Posts Tagged ‘ABC Wednesday’
I knew that in color psychology, “yellow is the color of the mind and the intellect. It is optimistic and cheerful. However it can also suggest impatience, criticism and cowardice.”
“The word ‘yellow’ comes from the Old English geolu, geolwe (oblique case), meaning ‘yellow, yellowish’, derived from the Proto-Germanic word gelwaz ‘yellow’. It has the same Indo-European base, gʰel-, as the word yell; gʰel- means both bright and gleaming, and to cry out. Yellow is a color which cries out for attention.”
“Yellow is the great communicator and loves to talk. Yellow is the color of the networker and the journalist, all working and communicating on a mental level. Read the rest of this entry »
It’s now EIGHT years ago that Denise Nesbitt from across the pond in England created a meme called ABC Wednesday. People, literally from around the world, post an item – pictures, poems, essays – that in someway describe each letter of the alphabet, in turn. I’ve been participating since the letter K in Round 5.
Denise recruited a team of her followers to do some of the intro writing and visiting, which eventually included me, because doing it all was too exhausting.
Three years ago, she ceded the role of administrator to me. Read the rest of this entry »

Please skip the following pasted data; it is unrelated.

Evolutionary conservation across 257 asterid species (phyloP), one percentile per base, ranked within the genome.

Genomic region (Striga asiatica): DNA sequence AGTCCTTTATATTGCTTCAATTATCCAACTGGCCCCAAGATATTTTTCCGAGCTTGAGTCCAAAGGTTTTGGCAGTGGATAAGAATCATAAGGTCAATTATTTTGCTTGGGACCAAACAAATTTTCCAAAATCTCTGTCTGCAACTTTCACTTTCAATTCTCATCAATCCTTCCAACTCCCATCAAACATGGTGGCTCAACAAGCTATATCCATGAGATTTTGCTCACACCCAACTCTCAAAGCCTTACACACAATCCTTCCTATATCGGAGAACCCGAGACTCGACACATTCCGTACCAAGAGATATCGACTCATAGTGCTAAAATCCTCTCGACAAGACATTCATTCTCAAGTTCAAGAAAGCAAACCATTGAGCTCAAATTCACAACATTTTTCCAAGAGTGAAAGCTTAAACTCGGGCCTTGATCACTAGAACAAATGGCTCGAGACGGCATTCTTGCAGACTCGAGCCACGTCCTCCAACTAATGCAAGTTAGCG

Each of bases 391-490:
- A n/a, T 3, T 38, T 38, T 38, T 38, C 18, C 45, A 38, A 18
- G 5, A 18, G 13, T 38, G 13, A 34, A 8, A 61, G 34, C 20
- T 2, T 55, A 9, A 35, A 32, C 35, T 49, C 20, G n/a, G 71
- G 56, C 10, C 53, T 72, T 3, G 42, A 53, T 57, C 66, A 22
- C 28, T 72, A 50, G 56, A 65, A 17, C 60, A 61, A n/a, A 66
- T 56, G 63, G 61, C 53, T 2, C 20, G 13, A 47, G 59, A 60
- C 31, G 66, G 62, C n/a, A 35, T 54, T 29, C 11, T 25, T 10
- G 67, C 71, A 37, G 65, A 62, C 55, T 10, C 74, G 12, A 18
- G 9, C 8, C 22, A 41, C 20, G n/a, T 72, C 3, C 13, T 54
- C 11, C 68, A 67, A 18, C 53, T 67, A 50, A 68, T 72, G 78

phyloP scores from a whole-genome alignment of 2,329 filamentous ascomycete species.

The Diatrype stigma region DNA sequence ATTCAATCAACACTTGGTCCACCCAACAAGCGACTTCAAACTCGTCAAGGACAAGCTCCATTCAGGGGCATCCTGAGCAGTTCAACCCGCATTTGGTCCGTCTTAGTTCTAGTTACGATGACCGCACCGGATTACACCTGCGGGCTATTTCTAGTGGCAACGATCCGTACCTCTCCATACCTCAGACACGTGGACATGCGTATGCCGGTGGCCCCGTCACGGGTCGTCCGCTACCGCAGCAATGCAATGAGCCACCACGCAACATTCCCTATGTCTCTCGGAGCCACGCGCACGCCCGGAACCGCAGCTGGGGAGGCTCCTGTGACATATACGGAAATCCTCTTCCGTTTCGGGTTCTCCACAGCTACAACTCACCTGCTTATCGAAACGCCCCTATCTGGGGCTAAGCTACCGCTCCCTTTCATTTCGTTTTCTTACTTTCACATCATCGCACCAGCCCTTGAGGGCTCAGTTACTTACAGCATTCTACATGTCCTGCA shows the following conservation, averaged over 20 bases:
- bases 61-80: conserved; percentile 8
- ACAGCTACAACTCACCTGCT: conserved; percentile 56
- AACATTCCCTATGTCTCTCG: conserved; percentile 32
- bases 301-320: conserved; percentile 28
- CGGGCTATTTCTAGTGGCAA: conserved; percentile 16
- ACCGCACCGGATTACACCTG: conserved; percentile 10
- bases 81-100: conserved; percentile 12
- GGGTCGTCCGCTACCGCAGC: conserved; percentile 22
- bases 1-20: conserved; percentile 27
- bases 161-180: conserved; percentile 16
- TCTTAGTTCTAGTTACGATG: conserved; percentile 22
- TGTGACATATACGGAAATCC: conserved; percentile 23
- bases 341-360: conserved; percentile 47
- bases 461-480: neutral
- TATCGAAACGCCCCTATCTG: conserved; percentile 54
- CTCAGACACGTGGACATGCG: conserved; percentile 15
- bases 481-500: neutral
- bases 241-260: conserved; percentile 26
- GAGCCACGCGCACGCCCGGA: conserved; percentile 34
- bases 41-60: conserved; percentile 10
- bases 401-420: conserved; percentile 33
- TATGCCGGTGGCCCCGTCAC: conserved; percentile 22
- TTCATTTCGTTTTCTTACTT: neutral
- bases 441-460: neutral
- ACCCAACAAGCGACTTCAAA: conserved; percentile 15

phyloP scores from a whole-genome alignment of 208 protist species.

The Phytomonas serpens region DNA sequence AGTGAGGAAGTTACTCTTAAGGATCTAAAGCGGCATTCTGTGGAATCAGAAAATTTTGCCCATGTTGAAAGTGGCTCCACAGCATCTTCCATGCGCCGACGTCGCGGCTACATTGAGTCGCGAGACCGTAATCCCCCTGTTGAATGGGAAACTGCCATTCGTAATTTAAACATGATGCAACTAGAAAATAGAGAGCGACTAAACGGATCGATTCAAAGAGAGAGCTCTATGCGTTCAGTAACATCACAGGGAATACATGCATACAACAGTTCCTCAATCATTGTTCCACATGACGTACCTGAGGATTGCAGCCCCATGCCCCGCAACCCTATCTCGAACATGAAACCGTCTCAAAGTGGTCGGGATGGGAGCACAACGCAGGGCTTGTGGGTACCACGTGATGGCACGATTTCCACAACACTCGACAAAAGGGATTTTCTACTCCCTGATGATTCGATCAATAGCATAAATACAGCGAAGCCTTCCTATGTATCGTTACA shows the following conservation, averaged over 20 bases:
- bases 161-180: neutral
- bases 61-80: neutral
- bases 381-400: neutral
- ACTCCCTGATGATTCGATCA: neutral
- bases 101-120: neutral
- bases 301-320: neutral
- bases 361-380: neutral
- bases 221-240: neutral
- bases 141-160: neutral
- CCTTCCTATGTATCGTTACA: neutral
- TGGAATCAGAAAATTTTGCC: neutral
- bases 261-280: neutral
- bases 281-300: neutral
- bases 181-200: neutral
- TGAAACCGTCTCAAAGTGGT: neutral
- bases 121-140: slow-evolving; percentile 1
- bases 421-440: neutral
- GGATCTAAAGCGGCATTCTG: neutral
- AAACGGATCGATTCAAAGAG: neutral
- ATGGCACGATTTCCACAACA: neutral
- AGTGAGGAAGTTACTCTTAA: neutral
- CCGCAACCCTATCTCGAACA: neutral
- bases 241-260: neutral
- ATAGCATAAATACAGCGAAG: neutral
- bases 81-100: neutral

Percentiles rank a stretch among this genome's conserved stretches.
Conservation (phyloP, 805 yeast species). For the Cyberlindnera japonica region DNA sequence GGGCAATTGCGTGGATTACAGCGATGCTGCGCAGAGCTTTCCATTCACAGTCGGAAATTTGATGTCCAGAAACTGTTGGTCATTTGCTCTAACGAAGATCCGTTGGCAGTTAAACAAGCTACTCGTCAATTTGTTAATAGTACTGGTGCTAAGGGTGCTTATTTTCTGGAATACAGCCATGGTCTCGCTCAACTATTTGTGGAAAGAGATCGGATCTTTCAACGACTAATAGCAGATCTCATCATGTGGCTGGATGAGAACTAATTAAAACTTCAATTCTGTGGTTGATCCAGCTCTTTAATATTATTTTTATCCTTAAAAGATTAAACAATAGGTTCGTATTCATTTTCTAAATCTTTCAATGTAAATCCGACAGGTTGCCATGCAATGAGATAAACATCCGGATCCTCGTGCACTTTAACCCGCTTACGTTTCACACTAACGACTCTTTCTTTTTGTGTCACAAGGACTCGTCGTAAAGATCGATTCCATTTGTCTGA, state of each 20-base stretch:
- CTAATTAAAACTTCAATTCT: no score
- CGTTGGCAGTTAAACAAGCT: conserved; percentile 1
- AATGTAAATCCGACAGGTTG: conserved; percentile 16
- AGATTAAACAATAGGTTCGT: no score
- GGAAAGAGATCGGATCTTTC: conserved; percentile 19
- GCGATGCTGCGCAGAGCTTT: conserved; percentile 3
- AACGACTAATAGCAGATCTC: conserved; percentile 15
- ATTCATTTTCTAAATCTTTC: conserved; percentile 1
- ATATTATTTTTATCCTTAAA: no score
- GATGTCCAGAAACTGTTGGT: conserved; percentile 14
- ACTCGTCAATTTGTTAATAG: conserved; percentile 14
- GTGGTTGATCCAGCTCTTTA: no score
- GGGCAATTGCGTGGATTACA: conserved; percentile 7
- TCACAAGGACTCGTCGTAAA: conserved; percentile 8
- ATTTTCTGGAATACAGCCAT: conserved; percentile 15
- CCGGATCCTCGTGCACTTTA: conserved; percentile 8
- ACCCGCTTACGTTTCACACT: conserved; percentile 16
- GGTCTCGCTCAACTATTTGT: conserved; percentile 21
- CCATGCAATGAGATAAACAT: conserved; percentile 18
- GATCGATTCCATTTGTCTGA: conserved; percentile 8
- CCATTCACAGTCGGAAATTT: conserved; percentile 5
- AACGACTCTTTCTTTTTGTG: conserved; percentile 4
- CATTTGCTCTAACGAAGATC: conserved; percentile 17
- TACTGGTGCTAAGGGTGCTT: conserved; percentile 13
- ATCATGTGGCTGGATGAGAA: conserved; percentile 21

What DO you call that thing which is, you know, that, er, doohickey, a “thing that’s too unimportant to have a name of its own, or whose name you have for the moment forgotten”?
One word is veeblefetzer:
A word usually used facetiously as a placeholder name for any obscure or complicated object or mechanism, such as automobile parts, computer code and model railroad equipment.
A 19th-century Yiddish language slang word with limited usage is generally accepted as the origin. Read the rest of this entry »
I’m reading my email one insomniac night when I see this Quora question: Why is jaywalking a crime in the US but not in the UK? One lengthy response from a guy named Tom Chambers:
Because jaywalking is a crime invented by the car industry in the early 20th century. It wasn’t the legislative response to an inevitable problem, but essentially a publicity campaign to increase car use in the US.
Prior to jaywalking becoming a popular term and crime, pedestrians were assumed to have the right to the road. If there was an accident, popular opinion and the media would be on the side of the pedestrian and assume the fault of the driver.
The motor industry recognised that this was an impediment to driving and set out to make the street a place for cars not people. They lobbied for various laws to prevent people from crossing other than at a designated point, but people were so against this that it failed to be effectively enforced.
What worked much better was public ridicule.
I joined Twitter in July 2007, I’m told. I tried it out for a few weeks, but didn’t “get” it and frankly forgot about it for at least a couple years.
Now I post my various blogs to it automatically through Networked Blogs. I only have about 7,100 tweets. I follow about 1,850 people, and am followed by almost 1,300, but I am genuinely unconcerned about the numbers.
Whereas Twitter, for some people, seems to be the lifeblood for their connectedness to the world. Unfortunately, because it’s so easy, because the message are necessarily so short – like people’s attention spans – folks have made bad choices on the platform:
Read the rest of this entry »